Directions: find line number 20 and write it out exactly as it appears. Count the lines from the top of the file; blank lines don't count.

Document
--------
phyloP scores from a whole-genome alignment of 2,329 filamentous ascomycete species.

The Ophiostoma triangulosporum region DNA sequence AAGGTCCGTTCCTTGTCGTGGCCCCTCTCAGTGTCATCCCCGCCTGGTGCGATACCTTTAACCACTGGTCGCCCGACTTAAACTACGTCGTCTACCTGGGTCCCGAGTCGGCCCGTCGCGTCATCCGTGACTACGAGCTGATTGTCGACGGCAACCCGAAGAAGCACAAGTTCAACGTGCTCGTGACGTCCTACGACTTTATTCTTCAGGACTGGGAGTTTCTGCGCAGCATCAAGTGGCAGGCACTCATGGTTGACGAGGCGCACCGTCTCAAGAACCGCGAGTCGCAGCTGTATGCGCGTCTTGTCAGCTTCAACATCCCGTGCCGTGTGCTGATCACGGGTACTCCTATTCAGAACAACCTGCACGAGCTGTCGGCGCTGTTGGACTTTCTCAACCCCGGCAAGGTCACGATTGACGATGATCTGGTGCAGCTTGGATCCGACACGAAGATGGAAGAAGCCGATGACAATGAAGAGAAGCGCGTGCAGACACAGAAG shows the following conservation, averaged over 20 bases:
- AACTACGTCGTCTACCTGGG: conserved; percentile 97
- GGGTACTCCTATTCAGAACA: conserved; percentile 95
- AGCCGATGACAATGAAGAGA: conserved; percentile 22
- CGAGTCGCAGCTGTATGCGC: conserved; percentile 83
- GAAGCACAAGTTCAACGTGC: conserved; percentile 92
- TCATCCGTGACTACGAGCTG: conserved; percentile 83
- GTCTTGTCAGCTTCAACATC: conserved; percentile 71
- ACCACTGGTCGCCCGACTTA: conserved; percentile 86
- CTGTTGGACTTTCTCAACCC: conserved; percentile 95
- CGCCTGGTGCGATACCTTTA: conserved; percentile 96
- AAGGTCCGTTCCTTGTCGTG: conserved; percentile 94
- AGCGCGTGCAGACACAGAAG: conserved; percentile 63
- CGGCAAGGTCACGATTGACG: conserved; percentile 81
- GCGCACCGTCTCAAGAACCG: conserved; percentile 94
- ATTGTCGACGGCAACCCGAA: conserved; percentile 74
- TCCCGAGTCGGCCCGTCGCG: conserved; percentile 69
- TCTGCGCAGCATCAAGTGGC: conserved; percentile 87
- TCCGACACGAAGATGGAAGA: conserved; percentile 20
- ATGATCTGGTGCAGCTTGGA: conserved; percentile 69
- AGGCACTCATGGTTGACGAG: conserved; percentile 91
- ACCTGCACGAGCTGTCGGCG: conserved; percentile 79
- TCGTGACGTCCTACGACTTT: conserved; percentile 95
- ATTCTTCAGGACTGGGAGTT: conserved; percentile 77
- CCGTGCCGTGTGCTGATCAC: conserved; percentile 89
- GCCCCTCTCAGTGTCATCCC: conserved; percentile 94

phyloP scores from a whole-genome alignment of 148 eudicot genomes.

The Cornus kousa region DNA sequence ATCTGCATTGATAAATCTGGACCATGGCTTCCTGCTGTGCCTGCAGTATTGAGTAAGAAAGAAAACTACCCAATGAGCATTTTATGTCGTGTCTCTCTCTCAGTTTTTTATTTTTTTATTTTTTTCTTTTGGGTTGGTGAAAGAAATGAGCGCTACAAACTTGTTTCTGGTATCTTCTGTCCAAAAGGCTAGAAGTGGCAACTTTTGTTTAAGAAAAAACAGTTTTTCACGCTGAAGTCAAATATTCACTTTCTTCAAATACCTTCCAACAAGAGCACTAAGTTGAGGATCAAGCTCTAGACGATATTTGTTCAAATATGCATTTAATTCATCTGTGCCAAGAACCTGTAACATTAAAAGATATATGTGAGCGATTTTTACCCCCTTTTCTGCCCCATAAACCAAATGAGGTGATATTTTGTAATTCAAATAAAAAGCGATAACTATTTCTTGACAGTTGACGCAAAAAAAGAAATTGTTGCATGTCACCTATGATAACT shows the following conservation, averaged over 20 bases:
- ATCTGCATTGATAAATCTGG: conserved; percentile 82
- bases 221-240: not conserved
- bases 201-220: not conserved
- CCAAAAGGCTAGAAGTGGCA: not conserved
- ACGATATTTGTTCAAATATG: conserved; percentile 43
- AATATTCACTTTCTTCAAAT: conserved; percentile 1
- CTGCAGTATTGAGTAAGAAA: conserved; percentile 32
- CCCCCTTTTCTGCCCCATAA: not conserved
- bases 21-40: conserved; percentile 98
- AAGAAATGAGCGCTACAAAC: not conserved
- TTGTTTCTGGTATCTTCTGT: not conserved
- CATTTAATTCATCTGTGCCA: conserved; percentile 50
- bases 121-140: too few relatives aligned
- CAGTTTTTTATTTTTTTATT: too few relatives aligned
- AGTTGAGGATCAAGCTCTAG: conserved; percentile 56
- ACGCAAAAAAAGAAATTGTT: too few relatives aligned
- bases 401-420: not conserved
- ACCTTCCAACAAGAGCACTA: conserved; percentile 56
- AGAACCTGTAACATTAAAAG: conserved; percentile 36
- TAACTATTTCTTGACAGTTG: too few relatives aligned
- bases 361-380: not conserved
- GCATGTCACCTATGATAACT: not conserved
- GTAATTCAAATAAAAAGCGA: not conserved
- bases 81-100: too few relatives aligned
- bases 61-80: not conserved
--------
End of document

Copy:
- TCCGACACGAAGATGGAAGA: conserved; percentile 20